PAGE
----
ST. LOUIS –The benefits of vacation time are well-documented, but American workers are seemingly unwilling to take a break from work. A new survey shows that two-thirds of American workers don’t fully “unplug” from work while away from the office and still wind up checking emails, texts, or logging on to social media when they’re away with loved ones.

According to its annual Family Vacation Survey of 1,501 adults conducted by Alamo Rent-a-Car, just 37% of respondents reported completely unplugging from communications technology while on vacation. That’s significantly down from 2017 when 53% of workers managed to get away without doing any work.

Woman using phone at beach
A new survey shows that two-thirds of American workers don’t fully “unplug” from work while away from the office and still wind up checking emails, texts, or logging on to social media when they’re away with loved ones.

What’s changed? This year, 59% said they put pressure on themselves to read work emails while away with the family, while 57% said they did it to avoid a mountain of work when they return. Half of those surveyed also indicated they feel guilty for leaving a co-worker to take over their duties when they’re gone.

The good news is, most people are encouraged by their colleagues to take time off. Fewer employees (41% in 2018 vs. 49% in 2017) report being “vacation shamed,” or guilt-tripped by their higher ups for taking time off. Similarly, fewer co-workers say they shamed colleagues for going on vacation than last year (27% vs 36%).

Social media also influences workers to check their devices while on vacation. Thirty-seven percent of respondents said they check social media outlets at the same rate or more often than they do at home. Sixteen-percent said they could never completely unplug from social media during a family vacation. Conversely, 23% said they’ve personally seen a family vacation ruined by the constant logging on to a social network.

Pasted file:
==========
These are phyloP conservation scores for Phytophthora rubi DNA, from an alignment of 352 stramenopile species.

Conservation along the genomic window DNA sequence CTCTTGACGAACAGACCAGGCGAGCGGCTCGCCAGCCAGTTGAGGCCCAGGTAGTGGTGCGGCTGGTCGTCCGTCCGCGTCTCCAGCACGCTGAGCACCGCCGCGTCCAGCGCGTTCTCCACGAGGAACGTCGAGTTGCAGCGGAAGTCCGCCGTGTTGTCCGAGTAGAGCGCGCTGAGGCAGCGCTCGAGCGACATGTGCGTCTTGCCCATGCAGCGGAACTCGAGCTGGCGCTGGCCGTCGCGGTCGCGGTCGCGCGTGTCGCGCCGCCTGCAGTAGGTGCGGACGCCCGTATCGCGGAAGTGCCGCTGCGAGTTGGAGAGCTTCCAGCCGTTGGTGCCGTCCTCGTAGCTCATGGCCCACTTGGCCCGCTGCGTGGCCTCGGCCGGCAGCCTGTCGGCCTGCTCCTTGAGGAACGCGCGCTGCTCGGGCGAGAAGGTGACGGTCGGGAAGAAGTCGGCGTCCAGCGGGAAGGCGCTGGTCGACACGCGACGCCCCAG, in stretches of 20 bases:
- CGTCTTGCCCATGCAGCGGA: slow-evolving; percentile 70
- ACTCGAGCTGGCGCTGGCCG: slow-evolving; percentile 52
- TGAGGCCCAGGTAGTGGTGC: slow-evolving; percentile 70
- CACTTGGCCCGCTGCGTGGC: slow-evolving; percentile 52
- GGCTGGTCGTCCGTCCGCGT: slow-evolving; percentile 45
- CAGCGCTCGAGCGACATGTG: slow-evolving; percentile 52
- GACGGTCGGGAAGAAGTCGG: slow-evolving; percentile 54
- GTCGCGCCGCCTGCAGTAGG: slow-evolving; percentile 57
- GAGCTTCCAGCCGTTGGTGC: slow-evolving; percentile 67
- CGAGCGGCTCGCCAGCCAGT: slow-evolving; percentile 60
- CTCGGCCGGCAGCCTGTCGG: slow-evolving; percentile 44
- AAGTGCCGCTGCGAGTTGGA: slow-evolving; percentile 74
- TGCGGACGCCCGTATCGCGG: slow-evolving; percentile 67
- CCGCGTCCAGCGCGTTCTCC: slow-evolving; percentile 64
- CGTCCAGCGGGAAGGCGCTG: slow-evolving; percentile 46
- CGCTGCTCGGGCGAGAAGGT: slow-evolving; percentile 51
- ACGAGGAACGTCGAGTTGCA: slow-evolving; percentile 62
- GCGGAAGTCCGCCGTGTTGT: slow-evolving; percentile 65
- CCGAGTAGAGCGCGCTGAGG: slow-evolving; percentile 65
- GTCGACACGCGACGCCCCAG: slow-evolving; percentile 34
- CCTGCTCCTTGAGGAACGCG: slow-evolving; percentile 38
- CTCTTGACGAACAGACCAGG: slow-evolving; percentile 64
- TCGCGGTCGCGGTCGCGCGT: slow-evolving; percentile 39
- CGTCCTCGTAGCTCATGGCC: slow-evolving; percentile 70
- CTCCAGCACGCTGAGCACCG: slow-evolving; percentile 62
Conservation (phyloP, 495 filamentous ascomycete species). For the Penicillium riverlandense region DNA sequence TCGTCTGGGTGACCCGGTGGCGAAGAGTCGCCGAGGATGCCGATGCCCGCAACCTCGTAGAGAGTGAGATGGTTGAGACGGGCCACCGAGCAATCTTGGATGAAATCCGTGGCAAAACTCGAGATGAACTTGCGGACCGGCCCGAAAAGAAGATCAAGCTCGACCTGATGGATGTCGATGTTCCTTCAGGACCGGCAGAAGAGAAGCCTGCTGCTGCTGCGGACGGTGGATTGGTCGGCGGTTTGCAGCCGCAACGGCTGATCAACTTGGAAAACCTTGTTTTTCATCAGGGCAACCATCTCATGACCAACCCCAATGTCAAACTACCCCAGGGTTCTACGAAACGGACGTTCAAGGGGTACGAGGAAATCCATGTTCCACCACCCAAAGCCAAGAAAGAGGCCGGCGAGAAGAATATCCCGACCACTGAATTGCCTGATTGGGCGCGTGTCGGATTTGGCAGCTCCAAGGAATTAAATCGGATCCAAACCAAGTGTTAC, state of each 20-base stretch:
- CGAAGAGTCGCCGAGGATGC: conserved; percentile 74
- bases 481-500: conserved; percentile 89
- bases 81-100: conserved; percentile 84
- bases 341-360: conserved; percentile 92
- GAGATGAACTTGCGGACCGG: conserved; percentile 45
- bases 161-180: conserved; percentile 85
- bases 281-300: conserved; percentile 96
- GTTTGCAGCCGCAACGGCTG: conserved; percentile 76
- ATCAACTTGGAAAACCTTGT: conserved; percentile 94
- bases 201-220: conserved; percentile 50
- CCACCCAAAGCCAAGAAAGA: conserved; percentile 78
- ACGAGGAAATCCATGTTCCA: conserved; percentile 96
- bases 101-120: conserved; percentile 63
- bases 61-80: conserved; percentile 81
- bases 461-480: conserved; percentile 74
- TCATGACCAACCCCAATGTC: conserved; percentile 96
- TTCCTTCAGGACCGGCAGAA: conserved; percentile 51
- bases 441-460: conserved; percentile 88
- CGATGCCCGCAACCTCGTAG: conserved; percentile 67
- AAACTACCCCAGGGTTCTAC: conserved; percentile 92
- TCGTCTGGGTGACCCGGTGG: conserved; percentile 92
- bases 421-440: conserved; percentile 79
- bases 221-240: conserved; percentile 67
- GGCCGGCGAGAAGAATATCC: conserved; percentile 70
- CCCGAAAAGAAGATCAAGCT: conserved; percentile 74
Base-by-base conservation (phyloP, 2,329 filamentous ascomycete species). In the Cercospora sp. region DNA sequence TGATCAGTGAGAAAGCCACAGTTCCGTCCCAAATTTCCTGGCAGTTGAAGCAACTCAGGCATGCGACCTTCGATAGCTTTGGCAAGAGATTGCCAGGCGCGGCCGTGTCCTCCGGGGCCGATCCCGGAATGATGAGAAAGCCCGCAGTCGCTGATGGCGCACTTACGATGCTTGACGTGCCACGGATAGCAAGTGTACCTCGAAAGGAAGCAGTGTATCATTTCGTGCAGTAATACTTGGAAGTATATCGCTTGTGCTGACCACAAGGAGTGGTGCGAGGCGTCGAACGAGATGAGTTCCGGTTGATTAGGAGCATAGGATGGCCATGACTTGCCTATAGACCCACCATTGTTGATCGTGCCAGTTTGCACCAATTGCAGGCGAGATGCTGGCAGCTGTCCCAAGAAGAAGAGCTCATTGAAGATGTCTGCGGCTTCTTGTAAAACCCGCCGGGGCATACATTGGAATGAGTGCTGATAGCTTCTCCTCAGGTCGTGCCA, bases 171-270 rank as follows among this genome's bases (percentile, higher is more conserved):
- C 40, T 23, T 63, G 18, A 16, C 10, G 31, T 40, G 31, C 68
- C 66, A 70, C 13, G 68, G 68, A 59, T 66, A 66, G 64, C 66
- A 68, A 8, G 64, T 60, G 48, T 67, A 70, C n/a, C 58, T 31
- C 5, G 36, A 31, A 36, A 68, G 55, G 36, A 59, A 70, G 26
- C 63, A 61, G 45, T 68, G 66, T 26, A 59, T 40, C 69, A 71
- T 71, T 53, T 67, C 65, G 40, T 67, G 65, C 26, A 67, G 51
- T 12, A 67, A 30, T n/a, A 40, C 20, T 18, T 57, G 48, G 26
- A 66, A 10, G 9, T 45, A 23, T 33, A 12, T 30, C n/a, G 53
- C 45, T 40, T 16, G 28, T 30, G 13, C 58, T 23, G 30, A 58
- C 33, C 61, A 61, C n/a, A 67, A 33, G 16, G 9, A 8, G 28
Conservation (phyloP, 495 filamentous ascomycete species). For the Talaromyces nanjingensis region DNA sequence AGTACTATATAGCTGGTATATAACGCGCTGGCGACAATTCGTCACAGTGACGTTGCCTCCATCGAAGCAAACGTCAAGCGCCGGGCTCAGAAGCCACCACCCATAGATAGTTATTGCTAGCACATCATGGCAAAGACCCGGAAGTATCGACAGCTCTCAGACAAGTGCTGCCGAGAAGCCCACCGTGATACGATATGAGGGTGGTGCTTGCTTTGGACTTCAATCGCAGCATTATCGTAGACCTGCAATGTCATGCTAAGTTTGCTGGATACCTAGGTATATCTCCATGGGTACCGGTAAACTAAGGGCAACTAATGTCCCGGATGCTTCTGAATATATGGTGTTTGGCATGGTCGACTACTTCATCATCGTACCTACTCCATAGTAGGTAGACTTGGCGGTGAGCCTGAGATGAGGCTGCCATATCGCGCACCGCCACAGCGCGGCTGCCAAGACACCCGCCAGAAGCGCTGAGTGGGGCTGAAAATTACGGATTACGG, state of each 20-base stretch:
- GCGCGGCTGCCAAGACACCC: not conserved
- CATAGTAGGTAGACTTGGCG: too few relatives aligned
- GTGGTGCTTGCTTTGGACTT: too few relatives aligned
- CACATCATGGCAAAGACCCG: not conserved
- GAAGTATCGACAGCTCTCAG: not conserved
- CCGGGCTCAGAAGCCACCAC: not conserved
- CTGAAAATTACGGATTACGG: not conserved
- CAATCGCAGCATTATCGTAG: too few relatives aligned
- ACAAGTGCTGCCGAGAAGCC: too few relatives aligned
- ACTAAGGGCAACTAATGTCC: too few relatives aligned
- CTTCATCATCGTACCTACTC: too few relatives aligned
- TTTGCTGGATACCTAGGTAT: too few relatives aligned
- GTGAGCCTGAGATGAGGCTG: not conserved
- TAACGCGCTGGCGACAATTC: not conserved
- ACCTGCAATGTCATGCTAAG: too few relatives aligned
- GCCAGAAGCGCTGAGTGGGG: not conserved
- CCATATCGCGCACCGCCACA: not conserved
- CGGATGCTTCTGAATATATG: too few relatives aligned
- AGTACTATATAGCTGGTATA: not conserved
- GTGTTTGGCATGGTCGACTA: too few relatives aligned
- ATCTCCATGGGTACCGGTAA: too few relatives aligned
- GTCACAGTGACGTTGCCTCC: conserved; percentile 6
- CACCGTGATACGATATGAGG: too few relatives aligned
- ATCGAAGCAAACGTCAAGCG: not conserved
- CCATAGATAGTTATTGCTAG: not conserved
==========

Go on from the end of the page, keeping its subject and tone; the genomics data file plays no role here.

The desire to unplug is there, however. About 4 in 10 admit they wish they could take a vacation from social media.

“Our research shows that the majority of U.S. families believe the biggest benefit of taking a family vacation is spending time together,” says Rob Connors, vice president of brand marketing for Alamo, in a statement. “But many people aren’t taking full advantage of their relaxation and quality time together on vacation because they’re distracted by work and, more recently, by social media.”

Millennials were most prone to looking at their devices on vacation. The survey showed a third of millennials feel “pressured” to post photos on social media just to show others they’re having a good time. A quarter admit they grow concerned when they don’t get enough “likes” or comments on their vacation photos. Meanwhile, 27% of all adults say they post their photos on social media to show off where they’ve been or things they’ve seen on vacation.

Still, being able to check in on work while taking time off is important to most people. The vast majority — 78% of those surveyed — indicated they felt most comfortable traveling somewhere that gives them the ability to access their work if needed.

“Vacation can provide the quantity of time that quality relationships require,” said Katie Denis, vice president of Project: Time Off, which helps to ensure Americans take full advantage of their vacations. “But if you are vacationing with your job, you’re missing out on the benefits that travel provides.”

The 2018 Family Vacation Survey was conducted from Jan. 2-4, 2018 from adults in all 50 states and Washington, DC. The survey was conducted using the Research Now online consumer panel.

About Ben Renner

Writer, editor, curator, and social media manager based in Denver, Colorado. View my writing at

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